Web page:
And as a sign that life goes on, here's a NASA satelllite image of India, the land where my father was born a child of Empire in 1912, all lit up for Diwali on the night of what we know as Armistice Day.


12 comments:

Susan Scheid said...

How wonderful to have been able to put even these pieces together, and with photos, too! Of course the name "Mattingly" caught my eye. I'd not given a thought to the name's derivation, but turns out it's old English: "Mattingleah ‘woodland clearing (leah) associated with (-inga) a man called Matta’." That your grandfather served in France from 1914-18 and came back alive is remarkable to contemplate.

David said...

Indeed, Sue, though he paid a terrible price for it - one of the few things I'd known about him before the photos and medals came to light was that he'd been an invalid because of mustard-gas poisoning. Clearly he carried on serving for three years after the war, but it can't have been easy for his wife and children in the last two decades before his death. That letter of sympathy to his widow I quoted in the first entry movingy suggests how he bored it all with fortitude. But my dad was a stiff-upper-lip sort of man too.

d said...

I find the comment about the Iron Cross of interest. In WW2 as the Allies over-ran Germany lots of Iron Crosses were found, especially since Hitler rather scattered them around to soldiers as the war began to go badly for him. Piles were found in the ruins of the Chancellery. But in WW1 when Germany was not over-run, I suppose that the only Iron Crosses to be found were on dead Germans. I do not think that we would have taken decorations away from captured Germans, though the French might have done so. Hitler himself was awarded the Iron Cross, First Class, an unusual award for a corporal, and he wore it proudly for the rest of his life. Ironically, it was awarded to him on the recommendation of a Jewish officer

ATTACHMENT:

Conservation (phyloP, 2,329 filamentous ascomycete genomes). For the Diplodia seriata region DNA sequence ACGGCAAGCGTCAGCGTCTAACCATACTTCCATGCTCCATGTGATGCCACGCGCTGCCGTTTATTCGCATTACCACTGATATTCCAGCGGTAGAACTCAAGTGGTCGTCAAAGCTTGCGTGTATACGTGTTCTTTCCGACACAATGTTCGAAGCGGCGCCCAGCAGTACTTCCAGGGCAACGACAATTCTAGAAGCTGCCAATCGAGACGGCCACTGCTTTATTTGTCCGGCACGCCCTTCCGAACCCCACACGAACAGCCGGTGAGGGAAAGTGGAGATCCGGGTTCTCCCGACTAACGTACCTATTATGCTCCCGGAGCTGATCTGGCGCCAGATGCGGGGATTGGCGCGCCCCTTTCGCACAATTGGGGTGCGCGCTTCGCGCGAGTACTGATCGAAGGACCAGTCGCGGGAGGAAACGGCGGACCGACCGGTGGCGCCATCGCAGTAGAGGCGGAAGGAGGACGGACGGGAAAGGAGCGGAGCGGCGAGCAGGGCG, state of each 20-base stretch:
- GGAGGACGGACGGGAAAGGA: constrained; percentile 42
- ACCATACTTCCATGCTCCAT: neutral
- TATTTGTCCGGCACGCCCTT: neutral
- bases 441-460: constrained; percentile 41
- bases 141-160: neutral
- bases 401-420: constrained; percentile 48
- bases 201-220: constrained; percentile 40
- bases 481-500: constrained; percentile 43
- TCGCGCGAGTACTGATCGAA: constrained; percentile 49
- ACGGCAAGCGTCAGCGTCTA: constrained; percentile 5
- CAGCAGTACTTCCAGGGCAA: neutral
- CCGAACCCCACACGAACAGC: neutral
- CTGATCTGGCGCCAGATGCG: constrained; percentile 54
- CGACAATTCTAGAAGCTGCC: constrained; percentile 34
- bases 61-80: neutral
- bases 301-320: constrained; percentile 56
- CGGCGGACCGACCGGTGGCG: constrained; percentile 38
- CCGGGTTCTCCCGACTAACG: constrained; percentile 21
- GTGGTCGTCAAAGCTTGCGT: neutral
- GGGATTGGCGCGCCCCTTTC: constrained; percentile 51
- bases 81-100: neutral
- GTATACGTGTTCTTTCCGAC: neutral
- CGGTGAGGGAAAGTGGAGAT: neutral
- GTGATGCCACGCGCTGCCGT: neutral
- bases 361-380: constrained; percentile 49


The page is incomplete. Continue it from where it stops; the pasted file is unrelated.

David said...

Indeed, d - speculated that the iron cross would most likely have come from a dead German on the battlefield, though someone contested that by wondering whether medals would in fact be worn in the field.

Laurent said...

Fascinating to read these family stories of yours. Those old photos are wonderful and it brings it all to life. Very happy for you and hope you find out more.

David said...

Just think, Laurent: if I hadn't written the first piece, I'd probably not have heard from my second coz and never known my grandfather's unusual provenance. It's probably time to find out more about the Parrises, though we know the Huguenot provenance on that side.

Dave Barrett said...

Hi. My great-great-grandfather Daniel Casey fought in the 5th Dragoon from December 1914 until the end of the war. He wrote memoirs about his experiences. You can find them available here if you are interested: http://danielcaseyww1.blogspot.co.uk/

David said...

Fascinating, Dave, thanks so much for writing. I'll look at those at leisure and report back.

Dave Barrett said...

You're welcome. I need to update some of the footnotes on it based on more recent research since I posted it.

David said...

Dave - I wish I'd returned to comment before, but what an evocative and often horrifying picture your great-great-grandfather paints. And what a wonderful place the web is for lodging eye-witness histories such as his. Thanks for taking the time to put it all online.

Dave Barrett said...

You said your grandfather started out in the 7th Dragoons and then transferred to the 5th. Do you know around when that happened? I remember from my research that both regiments operated together at Arras in 1917.

David said...

Certainly he was in the 5th when he went to war in 1914.